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'The impact of rock style' on display at the Met
(CNN) -- Imagine Elvis without his bold metallic suit or those blue suede shoes. Envision the Material Girl, Madonna, without her trademark bustier.
The images strike a discordant note, don't they? Fashion and rock, like guitars and strings, naturally go together.
It's no surprise, then, that in recent years music and fashion have experienced a crossover -- videos have featured fashion models, fashion shows have featured rock stars. And the music network VH1 has teamed up with the magazine Vogue to create "Fashion Awards," a high-volume event melding rock and style into a morphed-out mix of glamour and grunge.
Now, the cross-pollination of rock and fashion has been elevated to the next level, one previously reserved for important (and, perhaps, not-so-important) art -- a museum.
"Rock Style," an exhibit highlighting the fashion accompanying the music, is featured now at the Metropolitan Museum of Art in New York City. The show, featuring the attire of 40 rock 'n' rollers, runs through March 19.
The time is right for a show that pays homage to rock 'n' roll's effect on our strike-a-pose lives, says designer Tommy Hilfiger, whose company sponsors the exhibit. "The rockers who have had tremendous impact are the rock stars with music and great style," he says.
The show, says assistant curator Myra Walker, runs the gamut of rock fashion, from pre-VCR to post-MTV. "The impact of rock style on the 20th century is longer lasting than anyone's parents thought it would be," she adds.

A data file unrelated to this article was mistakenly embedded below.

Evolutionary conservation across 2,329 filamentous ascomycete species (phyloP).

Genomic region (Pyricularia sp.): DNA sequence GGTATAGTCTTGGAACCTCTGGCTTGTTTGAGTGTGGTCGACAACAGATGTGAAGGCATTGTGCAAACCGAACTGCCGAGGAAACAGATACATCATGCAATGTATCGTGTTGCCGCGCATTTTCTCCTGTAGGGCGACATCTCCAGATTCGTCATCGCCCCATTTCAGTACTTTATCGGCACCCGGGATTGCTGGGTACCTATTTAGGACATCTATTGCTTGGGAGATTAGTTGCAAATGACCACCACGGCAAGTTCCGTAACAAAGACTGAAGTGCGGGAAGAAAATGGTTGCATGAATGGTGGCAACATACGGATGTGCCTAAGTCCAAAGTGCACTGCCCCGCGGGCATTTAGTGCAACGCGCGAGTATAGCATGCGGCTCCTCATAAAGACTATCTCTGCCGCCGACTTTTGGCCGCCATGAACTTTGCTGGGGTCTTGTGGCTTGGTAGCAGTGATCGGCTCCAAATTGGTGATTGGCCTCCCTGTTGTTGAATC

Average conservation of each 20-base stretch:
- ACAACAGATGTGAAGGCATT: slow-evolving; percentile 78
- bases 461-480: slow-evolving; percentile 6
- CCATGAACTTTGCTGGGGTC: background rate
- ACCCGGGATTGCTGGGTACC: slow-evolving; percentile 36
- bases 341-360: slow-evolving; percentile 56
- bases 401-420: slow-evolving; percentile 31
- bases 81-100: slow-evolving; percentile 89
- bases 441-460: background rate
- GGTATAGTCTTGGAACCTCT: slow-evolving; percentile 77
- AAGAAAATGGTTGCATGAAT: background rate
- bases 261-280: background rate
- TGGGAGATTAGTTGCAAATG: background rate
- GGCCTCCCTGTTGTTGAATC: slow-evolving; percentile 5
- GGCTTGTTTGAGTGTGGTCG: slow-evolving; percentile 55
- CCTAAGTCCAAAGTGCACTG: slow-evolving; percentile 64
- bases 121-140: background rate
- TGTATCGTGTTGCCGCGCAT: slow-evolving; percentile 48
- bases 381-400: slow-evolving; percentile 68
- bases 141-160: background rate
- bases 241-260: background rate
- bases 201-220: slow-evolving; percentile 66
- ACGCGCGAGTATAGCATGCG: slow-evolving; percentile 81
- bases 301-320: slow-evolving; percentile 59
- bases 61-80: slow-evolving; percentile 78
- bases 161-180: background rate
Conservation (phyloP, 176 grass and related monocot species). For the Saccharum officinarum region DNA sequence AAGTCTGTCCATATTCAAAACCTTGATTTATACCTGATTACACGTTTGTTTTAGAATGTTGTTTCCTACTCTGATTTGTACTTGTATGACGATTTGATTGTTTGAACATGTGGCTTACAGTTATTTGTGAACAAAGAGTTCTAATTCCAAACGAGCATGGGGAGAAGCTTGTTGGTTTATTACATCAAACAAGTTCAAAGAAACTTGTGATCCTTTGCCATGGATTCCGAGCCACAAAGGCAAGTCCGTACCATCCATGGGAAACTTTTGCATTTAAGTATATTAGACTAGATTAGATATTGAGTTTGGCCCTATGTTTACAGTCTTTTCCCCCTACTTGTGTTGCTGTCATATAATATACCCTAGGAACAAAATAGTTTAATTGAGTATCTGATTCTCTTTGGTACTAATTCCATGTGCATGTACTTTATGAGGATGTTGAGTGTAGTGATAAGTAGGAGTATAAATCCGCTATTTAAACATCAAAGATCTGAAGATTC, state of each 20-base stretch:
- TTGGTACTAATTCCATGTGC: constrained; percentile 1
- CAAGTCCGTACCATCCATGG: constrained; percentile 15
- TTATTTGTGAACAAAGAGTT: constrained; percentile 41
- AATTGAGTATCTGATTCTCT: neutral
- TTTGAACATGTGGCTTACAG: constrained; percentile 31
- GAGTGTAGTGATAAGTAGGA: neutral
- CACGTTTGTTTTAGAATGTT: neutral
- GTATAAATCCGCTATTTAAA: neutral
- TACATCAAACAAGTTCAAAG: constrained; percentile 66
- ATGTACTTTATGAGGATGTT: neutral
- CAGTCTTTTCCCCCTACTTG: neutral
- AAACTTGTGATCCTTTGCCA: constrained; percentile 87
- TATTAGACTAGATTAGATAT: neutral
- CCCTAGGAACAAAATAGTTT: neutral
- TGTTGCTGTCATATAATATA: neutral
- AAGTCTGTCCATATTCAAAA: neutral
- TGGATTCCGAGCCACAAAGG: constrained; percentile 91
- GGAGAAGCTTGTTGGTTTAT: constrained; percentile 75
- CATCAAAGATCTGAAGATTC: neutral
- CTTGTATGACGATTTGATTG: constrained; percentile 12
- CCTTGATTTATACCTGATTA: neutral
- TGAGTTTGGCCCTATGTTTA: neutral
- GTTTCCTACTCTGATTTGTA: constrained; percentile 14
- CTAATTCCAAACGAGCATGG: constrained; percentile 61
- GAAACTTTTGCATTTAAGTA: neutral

Items include that gold suit worn by the King, plus the bustier that figured so prominently in Madonna's video for "Express Yourself," a single off the 1989 album "Like A Prayer."
Madonna, says Walker, probably deserves a show of her own.
"There probably is not a more influential singer and style maker than Madonna," says Walker. "While she made an impact on hordes of young girls in the '80s ... her kind of spirit serves as an inspiration to all of us to reinvent ourselves on a regular basis."
The show also features the monster get-ups of '70s rockers Kiss; Tina Turner's lace-trim evening dress, designed by the late Gianni Versace; the Union Jack jacket David Bowie wore on his 1996-97 tour; the post-punk outfits favored by the '80s icon group Devo; the trench coat that wrapped itself around the Artist (formerly known as Prince) in his 1984 movie "Purple Rain;" and the pastel, military-cut attire the Beatles chose for the 1967 cover of "Sgt. Pepper's Lonely Hearts Club Band."
"Many of the costumes have mythic connotations, such as the Beatles' 'Sgt. Pepper's' suits, as seen (by most people) only on the cover of an album," says Walker. "While we have seen images and photos (of these outfits) we have never before seen the actual clothing, so they take on a larger meaning for the viewer."
The items come from the Met's Costume Institute collection, the Rock 'n' Roll Hall of Fame and Museum in Cleveland or from the private collections of some of the featured stars. The exhibit is organized into five sections: "Poets and Dreamers," "Icons," "Brilliant Disguise," "Rebels" and "High Style."
Though diverse, the outfits share some traits. Like the apparel featured on fashion runways, the items on display were designed to draw the eye, create an image, or both -- and that's why they are remembered.
"Rock," says Walker, "gives us the freedom and license to interject and reinterpret fashion."
CNN Entertainment News Correspondent Bill Tush contributed to this report.
VH1/Vogue dole out fashion awards
The Metropolitan Museum of Art
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